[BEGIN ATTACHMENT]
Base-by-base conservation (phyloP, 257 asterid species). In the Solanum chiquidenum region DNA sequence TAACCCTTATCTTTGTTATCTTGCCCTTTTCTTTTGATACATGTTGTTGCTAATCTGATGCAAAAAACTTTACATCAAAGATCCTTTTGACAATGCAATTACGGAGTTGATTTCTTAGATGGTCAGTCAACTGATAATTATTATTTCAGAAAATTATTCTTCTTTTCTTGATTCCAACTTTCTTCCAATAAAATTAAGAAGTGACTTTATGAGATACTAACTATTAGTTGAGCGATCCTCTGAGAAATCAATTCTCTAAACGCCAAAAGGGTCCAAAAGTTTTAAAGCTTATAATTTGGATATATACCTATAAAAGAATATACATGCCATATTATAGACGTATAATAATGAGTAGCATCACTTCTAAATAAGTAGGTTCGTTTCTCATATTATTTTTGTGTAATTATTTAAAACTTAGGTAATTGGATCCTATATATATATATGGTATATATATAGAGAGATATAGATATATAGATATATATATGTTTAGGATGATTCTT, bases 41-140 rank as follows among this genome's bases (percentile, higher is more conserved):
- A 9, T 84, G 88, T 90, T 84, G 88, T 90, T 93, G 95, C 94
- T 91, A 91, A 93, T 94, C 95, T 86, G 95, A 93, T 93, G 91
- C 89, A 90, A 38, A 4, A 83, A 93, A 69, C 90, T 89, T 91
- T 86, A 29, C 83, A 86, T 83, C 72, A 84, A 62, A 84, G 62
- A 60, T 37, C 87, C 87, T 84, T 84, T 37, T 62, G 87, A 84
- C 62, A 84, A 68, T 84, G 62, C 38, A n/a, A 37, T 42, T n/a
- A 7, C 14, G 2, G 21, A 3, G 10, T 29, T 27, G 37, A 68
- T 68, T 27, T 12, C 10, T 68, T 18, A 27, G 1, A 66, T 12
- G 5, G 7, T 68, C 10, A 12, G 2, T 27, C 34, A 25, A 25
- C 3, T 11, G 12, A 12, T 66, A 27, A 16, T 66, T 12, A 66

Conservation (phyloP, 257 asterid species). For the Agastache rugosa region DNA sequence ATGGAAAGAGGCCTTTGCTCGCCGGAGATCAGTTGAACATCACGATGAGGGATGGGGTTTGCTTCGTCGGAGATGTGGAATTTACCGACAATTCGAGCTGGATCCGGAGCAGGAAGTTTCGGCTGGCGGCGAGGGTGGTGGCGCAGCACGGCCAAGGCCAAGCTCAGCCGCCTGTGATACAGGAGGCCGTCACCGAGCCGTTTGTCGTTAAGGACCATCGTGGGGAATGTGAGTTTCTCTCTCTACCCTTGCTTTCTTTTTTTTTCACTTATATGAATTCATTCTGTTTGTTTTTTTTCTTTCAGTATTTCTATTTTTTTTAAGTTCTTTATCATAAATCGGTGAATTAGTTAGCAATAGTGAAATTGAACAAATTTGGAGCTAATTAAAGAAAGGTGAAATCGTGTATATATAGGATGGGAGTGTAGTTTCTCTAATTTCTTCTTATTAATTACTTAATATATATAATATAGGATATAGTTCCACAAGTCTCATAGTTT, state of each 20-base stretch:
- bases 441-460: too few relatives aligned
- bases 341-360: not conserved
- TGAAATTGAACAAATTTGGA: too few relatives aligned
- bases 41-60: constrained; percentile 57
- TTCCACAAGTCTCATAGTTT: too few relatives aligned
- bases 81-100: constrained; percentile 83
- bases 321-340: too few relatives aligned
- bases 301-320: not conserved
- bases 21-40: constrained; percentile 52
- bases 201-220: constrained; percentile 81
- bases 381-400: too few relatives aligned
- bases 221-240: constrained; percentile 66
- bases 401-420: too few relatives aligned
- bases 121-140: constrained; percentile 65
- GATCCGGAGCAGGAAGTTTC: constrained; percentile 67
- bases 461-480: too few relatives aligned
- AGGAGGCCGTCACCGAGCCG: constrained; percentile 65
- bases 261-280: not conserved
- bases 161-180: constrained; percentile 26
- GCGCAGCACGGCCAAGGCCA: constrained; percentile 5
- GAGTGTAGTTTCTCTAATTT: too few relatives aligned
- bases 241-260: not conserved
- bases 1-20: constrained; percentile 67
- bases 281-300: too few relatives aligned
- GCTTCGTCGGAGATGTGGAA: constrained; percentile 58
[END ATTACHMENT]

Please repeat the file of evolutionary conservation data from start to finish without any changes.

Base-by-base conservation (phyloP, 257 asterid species). In the Solanum chiquidenum region DNA sequence TAACCCTTATCTTTGTTATCTTGCCCTTTTCTTTTGATACATGTTGTTGCTAATCTGATGCAAAAAACTTTACATCAAAGATCCTTTTGACAATGCAATTACGGAGTTGATTTCTTAGATGGTCAGTCAACTGATAATTATTATTTCAGAAAATTATTCTTCTTTTCTTGATTCCAACTTTCTTCCAATAAAATTAAGAAGTGACTTTATGAGATACTAACTATTAGTTGAGCGATCCTCTGAGAAATCAATTCTCTAAACGCCAAAAGGGTCCAAAAGTTTTAAAGCTTATAATTTGGATATATACCTATAAAAGAATATACATGCCATATTATAGACGTATAATAATGAGTAGCATCACTTCTAAATAAGTAGGTTCGTTTCTCATATTATTTTTGTGTAATTATTTAAAACTTAGGTAATTGGATCCTATATATATATATGGTATATATATAGAGAGATATAGATATATAGATATATATATGTTTAGGATGATTCTT, bases 41-140 rank as follows among this genome's bases (percentile, higher is more conserved):
- A 9, T 84, G 88, T 90, T 84, G 88, T 90, T 93, G 95, C 94
- T 91, A 91, A 93, T 94, C 95, T 86, G 95, A 93, T 93, G 91
- C 89, A 90, A 38, A 4, A 83, A 93, A 69, C 90, T 89, T 91
- T 86, A 29, C 83, A 86, T 83, C 72, A 84, A 62, A 84, G 62
- A 60, T 37, C 87, C 87, T 84, T 84, T 37, T 62, G 87, A 84
- C 62, A 84, A 68, T 84, G 62, C 38, A n/a, A 37, T 42, T n/a
- A 7, C 14, G 2, G 21, A 3, G 10, T 29, T 27, G 37, A 68
- T 68, T 27, T 12, C 10, T 68, T 18, A 27, G 1, A 66, T 12
- G 5, G 7, T 68, C 10, A 12, G 2, T 27, C 34, A 25, A 25
- C 3, T 11, G 12, A 12, T 66, A 27, A 16, T 66, T 12, A 66

Conservation (phyloP, 257 asterid species). For the Agastache rugosa region DNA sequence ATGGAAAGAGGCCTTTGCTCGCCGGAGATCAGTTGAACATCACGATGAGGGATGGGGTTTGCTTCGTCGGAGATGTGGAATTTACCGACAATTCGAGCTGGATCCGGAGCAGGAAGTTTCGGCTGGCGGCGAGGGTGGTGGCGCAGCACGGCCAAGGCCAAGCTCAGCCGCCTGTGATACAGGAGGCCGTCACCGAGCCGTTTGTCGTTAAGGACCATCGTGGGGAATGTGAGTTTCTCTCTCTACCCTTGCTTTCTTTTTTTTTCACTTATATGAATTCATTCTGTTTGTTTTTTTTCTTTCAGTATTTCTATTTTTTTTAAGTTCTTTATCATAAATCGGTGAATTAGTTAGCAATAGTGAAATTGAACAAATTTGGAGCTAATTAAAGAAAGGTGAAATCGTGTATATATAGGATGGGAGTGTAGTTTCTCTAATTTCTTCTTATTAATTACTTAATATATATAATATAGGATATAGTTCCACAAGTCTCATAGTTT, state of each 20-base stretch:
- bases 441-460: too few relatives aligned
- bases 341-360: not conserved
- TGAAATTGAACAAATTTGGA: too few relatives aligned
- bases 41-60: constrained; percentile 57
- TTCCACAAGTCTCATAGTTT: too few relatives aligned
- bases 81-100: constrained; percentile 83
- bases 321-340: too few relatives aligned
- bases 301-320: not conserved
- bases 21-40: constrained; percentile 52
- bases 201-220: constrained; percentile 81
- bases 381-400: too few relatives aligned
- bases 221-240: constrained; percentile 66
- bases 401-420: too few relatives aligned
- bases 121-140: constrained; percentile 65
- GATCCGGAGCAGGAAGTTTC: constrained; percentile 67
- bases 461-480: too few relatives aligned
- AGGAGGCCGTCACCGAGCCG: constrained; percentile 65
- bases 261-280: not conserved
- bases 161-180: constrained; percentile 26
- GCGCAGCACGGCCAAGGCCA: constrained; percentile 5
- GAGTGTAGTTTCTCTAATTT: too few relatives aligned
- bases 241-260: not conserved
- bases 1-20: constrained; percentile 67
- bases 281-300: too few relatives aligned
- GCTTCGTCGGAGATGTGGAA: constrained; percentile 58